Forex Daily Market - The ZAR treaded water yesterday

In today's market update, the ZAR treaded water yesterday not far from last week’s close, as emerging market currencies were a mixed bag and the US dollar flat amid US holiday-thinned trade, resulting in limited opportunities in FX markets.

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AU RBA rate decision: Jul 6

Expected: 0.10%

Prior: 0.10%


Analysis: At its last meeting, the RBA chose to maintain its current policy rate and three-year target bond yield at 0.10% which it has held since November 2020. The central bank noted its commitment to maintaining accommodative monetary policy until inflation is sustainably in the 2-3% range and is placing a high priority on a return to full employment. However, it was also noted that economic recovery is progressing faster than expected, with the RBA keeping a watchful eye on a buoyant property market due to record low rates. Nevertheless, with inflation coming in at just 1.1% in the first quarter, we will unlikely see any mention of rate hikes in the coming months. The July meeting will assess whether to roll over its yield target bond to the November 2024 maturity from the April 2024 maturing bond, while at the same time the RBA will need to decide whether to extend its bond-buying program. With further outbreaks on the virus front, triggering lockdown restrictions, the RBA may thus continue to err on the dovish side.


The ZAR treaded water yesterday not far from last week’s close, as emerging market currencies were a mixed bag and the US dollar flat amid US holiday-thinned trade, resulting in limited opportunities in FX markets. On the back of a US payrolls report Friday, which did little to speed up Fed tapering expectations, the ZAR traded positively against the USD initially. Yet, domestic political developments and the continuation of the second week of level 4 lockdown restrictions weighed on the currency and local stock markets. As a result, gains were pared and the local unit closed flat against the USD at 14.2600/$.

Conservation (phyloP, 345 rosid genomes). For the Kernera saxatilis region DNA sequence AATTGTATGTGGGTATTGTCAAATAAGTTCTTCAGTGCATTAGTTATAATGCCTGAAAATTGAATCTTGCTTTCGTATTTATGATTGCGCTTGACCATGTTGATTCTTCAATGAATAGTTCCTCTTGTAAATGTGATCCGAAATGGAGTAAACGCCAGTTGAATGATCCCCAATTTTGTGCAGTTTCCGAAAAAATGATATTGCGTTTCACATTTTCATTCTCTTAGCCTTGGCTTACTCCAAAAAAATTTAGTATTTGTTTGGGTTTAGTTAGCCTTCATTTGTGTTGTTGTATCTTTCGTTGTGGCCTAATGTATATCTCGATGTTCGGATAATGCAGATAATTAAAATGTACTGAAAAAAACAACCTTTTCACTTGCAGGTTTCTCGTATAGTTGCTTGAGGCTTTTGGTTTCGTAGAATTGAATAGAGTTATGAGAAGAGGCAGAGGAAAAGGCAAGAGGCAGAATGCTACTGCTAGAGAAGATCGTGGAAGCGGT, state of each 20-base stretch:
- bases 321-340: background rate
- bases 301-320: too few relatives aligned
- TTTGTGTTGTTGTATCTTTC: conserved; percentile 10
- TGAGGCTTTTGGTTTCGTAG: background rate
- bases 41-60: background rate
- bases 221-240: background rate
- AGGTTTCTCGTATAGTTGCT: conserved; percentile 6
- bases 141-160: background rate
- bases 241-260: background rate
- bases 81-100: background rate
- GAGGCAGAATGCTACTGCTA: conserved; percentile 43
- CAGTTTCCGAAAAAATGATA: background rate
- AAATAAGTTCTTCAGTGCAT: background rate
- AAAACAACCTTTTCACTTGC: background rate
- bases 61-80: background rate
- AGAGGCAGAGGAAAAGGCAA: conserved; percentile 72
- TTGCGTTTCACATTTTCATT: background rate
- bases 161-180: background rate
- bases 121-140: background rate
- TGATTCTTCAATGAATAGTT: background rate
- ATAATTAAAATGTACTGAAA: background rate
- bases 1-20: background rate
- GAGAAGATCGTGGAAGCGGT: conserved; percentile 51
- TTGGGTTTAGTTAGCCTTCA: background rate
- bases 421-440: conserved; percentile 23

Domestic markets shrugged off the economy-wide Standard Bank PMI earlier in the day as it left more to be desired despite the headline gauge holding above the 50-neutral mark for the ninth consecutive month. Specifically, the PMI fell for the second month to 51 from 53.2 in May as demand conditions were hampered in June by the reintroduction of harsher lockdown restrictions. With this marking the second consecutive month of stalling growth, it also suggests current lockdown restrictions added more to the already underway trend. While current limitations are not as economically damaging as those seen last year, there are still clear risks of the private sector falling back into contractionary territory, especially given the fragile business environment constrained by long-term structural challenges. Should these risks play out, SA may ultimately fall behind on growth projections and lag other emerging and developed nations as the global economic recovery progresses. While this could still keep domestic trade dynamics supportive for the ZAR in the near term, the longer-term implications will be on the economy’s readiness for rate hikes, both domestically and abroad.


National Treasury data flags approximately R6.2bn in foreign outflows in June, with the outflows primarily concentrated in the front-end to the belly of the curve. Note that this is well below the R10.6bn that JSE figures estimate outflows at, while a closer look at the individual bond data shows a weak correlation with official NT figures. The NT data show that the largest outflows were recorded for the R2030 at R9.3bn on the month, while the R2023 experienced foreign selling of R5.4bn. This R2023 outflow seems to have been driven by a switch auction, as the total issuance of the R2023 fell by nearly R7bn on the month.


However, the outflows were partially offset by an inflow of R3.1bn into the low coupon and suitably discounted R213, and a further R6.6bn into bonds with higher maturity in the 2035-2048 region of the curve. This suggests that foreign investors are trading out of shorter-term risk exposures, while the R2030 has been the recipient of recent inflows and is perhaps most exposed to a deterioration in sentiment to SA. This explains the upside pressure that was seen on the front end of the curve, as tightening monetary policy expectations are priced into the curve. Equity outflows were far more brutal with the JSE data signalling that R24.6bn ($1.4bn) worth of equities were sold in June by foreigners. These equity outflows were primarily driven by the selling of China-exposed Naspers of approximately R13.5bn. At the same time, mining lost a little over R4bn in foreign equity capital and banks R1.9bn. Weak macroeconomic fundamentals remain a bugbear in SA, and this will be reducing the value proposition of SA equity.

Note that the ferocity of the outflows seems to have reduced heading into July with equity outflows according to JSE data, meaning that SA asset prices could have reached a state of calm now that Q2 has come to a close. This could have been profit-taking after all.

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